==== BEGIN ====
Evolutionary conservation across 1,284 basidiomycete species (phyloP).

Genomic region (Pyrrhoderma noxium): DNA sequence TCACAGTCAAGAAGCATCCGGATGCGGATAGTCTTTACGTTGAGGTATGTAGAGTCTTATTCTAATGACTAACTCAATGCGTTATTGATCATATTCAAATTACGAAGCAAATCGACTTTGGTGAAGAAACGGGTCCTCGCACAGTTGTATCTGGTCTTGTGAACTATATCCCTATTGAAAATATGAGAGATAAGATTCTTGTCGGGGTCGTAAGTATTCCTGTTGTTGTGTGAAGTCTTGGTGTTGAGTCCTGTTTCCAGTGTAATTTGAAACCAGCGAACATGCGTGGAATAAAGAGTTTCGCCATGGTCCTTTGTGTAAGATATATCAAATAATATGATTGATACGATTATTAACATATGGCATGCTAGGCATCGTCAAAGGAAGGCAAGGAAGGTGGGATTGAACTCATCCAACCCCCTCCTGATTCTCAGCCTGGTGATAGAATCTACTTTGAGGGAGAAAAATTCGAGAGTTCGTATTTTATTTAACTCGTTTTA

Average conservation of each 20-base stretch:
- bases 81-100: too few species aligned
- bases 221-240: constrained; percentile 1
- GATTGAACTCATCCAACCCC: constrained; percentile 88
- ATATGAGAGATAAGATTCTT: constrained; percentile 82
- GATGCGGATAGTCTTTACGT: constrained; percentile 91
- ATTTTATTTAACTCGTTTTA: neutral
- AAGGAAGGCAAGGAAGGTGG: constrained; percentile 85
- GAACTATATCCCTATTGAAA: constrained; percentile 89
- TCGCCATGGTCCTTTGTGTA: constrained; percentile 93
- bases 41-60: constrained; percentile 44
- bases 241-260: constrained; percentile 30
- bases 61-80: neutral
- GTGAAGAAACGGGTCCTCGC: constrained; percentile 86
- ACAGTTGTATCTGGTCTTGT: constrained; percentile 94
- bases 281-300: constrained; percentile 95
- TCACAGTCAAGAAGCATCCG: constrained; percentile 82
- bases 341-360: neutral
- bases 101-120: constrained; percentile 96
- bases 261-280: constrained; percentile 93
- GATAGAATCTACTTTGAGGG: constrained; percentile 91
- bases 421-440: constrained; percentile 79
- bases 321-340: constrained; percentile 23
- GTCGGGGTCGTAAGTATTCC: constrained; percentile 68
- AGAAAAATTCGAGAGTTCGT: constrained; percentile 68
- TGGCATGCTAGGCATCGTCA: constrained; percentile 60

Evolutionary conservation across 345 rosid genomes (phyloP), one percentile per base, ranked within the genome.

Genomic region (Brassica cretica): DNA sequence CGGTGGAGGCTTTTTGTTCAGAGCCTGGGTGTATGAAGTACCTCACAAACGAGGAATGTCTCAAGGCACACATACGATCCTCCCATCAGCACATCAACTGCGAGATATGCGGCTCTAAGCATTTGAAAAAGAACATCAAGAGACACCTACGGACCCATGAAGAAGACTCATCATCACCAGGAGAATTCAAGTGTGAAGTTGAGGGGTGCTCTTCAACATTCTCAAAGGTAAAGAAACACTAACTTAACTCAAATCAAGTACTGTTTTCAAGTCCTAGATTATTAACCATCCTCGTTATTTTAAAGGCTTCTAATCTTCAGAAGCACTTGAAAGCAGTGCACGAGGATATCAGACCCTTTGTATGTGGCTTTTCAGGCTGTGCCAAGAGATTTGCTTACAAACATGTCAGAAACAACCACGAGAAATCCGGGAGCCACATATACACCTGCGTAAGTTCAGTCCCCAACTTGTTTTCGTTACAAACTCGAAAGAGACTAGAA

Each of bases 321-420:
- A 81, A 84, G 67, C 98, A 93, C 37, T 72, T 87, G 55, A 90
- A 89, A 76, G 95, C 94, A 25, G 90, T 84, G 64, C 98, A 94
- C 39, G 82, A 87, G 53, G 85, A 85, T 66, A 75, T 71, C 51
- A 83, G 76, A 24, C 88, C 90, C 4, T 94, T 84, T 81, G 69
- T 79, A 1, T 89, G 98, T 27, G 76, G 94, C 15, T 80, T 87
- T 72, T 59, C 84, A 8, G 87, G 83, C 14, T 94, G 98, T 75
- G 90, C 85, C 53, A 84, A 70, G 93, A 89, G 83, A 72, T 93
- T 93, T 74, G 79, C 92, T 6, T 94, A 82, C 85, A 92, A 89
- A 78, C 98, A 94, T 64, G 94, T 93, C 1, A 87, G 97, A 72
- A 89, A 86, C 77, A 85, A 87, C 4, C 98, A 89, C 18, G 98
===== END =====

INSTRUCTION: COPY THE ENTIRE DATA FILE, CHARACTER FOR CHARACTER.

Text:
Evolutionary conservation across 1,284 basidiomycete species (phyloP).

Genomic region (Pyrrhoderma noxium): DNA sequence TCACAGTCAAGAAGCATCCGGATGCGGATAGTCTTTACGTTGAGGTATGTAGAGTCTTATTCTAATGACTAACTCAATGCGTTATTGATCATATTCAAATTACGAAGCAAATCGACTTTGGTGAAGAAACGGGTCCTCGCACAGTTGTATCTGGTCTTGTGAACTATATCCCTATTGAAAATATGAGAGATAAGATTCTTGTCGGGGTCGTAAGTATTCCTGTTGTTGTGTGAAGTCTTGGTGTTGAGTCCTGTTTCCAGTGTAATTTGAAACCAGCGAACATGCGTGGAATAAAGAGTTTCGCCATGGTCCTTTGTGTAAGATATATCAAATAATATGATTGATACGATTATTAACATATGGCATGCTAGGCATCGTCAAAGGAAGGCAAGGAAGGTGGGATTGAACTCATCCAACCCCCTCCTGATTCTCAGCCTGGTGATAGAATCTACTTTGAGGGAGAAAAATTCGAGAGTTCGTATTTTATTTAACTCGTTTTA

Average conservation of each 20-base stretch:
- bases 81-100: too few species aligned
- bases 221-240: constrained; percentile 1
- GATTGAACTCATCCAACCCC: constrained; percentile 88
- ATATGAGAGATAAGATTCTT: constrained; percentile 82
- GATGCGGATAGTCTTTACGT: constrained; percentile 91
- ATTTTATTTAACTCGTTTTA: neutral
- AAGGAAGGCAAGGAAGGTGG: constrained; percentile 85
- GAACTATATCCCTATTGAAA: constrained; percentile 89
- TCGCCATGGTCCTTTGTGTA: constrained; percentile 93
- bases 41-60: constrained; percentile 44
- bases 241-260: constrained; percentile 30
- bases 61-80: neutral
- GTGAAGAAACGGGTCCTCGC: constrained; percentile 86
- ACAGTTGTATCTGGTCTTGT: constrained; percentile 94
- bases 281-300: constrained; percentile 95
- TCACAGTCAAGAAGCATCCG: constrained; percentile 82
- bases 341-360: neutral
- bases 101-120: constrained; percentile 96
- bases 261-280: constrained; percentile 93
- GATAGAATCTACTTTGAGGG: constrained; percentile 91
- bases 421-440: constrained; percentile 79
- bases 321-340: constrained; percentile 23
- GTCGGGGTCGTAAGTATTCC: constrained; percentile 68
- AGAAAAATTCGAGAGTTCGT: constrained; percentile 68
- TGGCATGCTAGGCATCGTCA: constrained; percentile 60

Evolutionary conservation across 345 rosid genomes (phyloP), one percentile per base, ranked within the genome.

Genomic region (Brassica cretica): DNA sequence CGGTGGAGGCTTTTTGTTCAGAGCCTGGGTGTATGAAGTACCTCACAAACGAGGAATGTCTCAAGGCACACATACGATCCTCCCATCAGCACATCAACTGCGAGATATGCGGCTCTAAGCATTTGAAAAAGAACATCAAGAGACACCTACGGACCCATGAAGAAGACTCATCATCACCAGGAGAATTCAAGTGTGAAGTTGAGGGGTGCTCTTCAACATTCTCAAAGGTAAAGAAACACTAACTTAACTCAAATCAAGTACTGTTTTCAAGTCCTAGATTATTAACCATCCTCGTTATTTTAAAGGCTTCTAATCTTCAGAAGCACTTGAAAGCAGTGCACGAGGATATCAGACCCTTTGTATGTGGCTTTTCAGGCTGTGCCAAGAGATTTGCTTACAAACATGTCAGAAACAACCACGAGAAATCCGGGAGCCACATATACACCTGCGTAAGTTCAGTCCCCAACTTGTTTTCGTTACAAACTCGAAAGAGACTAGAA

Each of bases 321-420:
- A 81, A 84, G 67, C 98, A 93, C 37, T 72, T 87, G 55, A 90
- A 89, A 76, G 95, C 94, A 25, G 90, T 84, G 64, C 98, A 94
- C 39, G 82, A 87, G 53, G 85, A 85, T 66, A 75, T 71, C 51
- A 83, G 76, A 24, C 88, C 90, C 4, T 94, T 84, T 81, G 69
- T 79, A 1, T 89, G 98, T 27, G 76, G 94, C 15, T 80, T 87
- T 72, T 59, C 84, A 8, G 87, G 83, C 14, T 94, G 98, T 75
- G 90, C 85, C 53, A 84, A 70, G 93, A 89, G 83, A 72, T 93
- T 93, T 74, G 79, C 92, T 6, T 94, A 82, C 85, A 92, A 89
- A 78, C 98, A 94, T 64, G 94, T 93, C 1, A 87, G 97, A 72
- A 89, A 86, C 77, A 85, A 87, C 4, C 98, A 89, C 18, G 98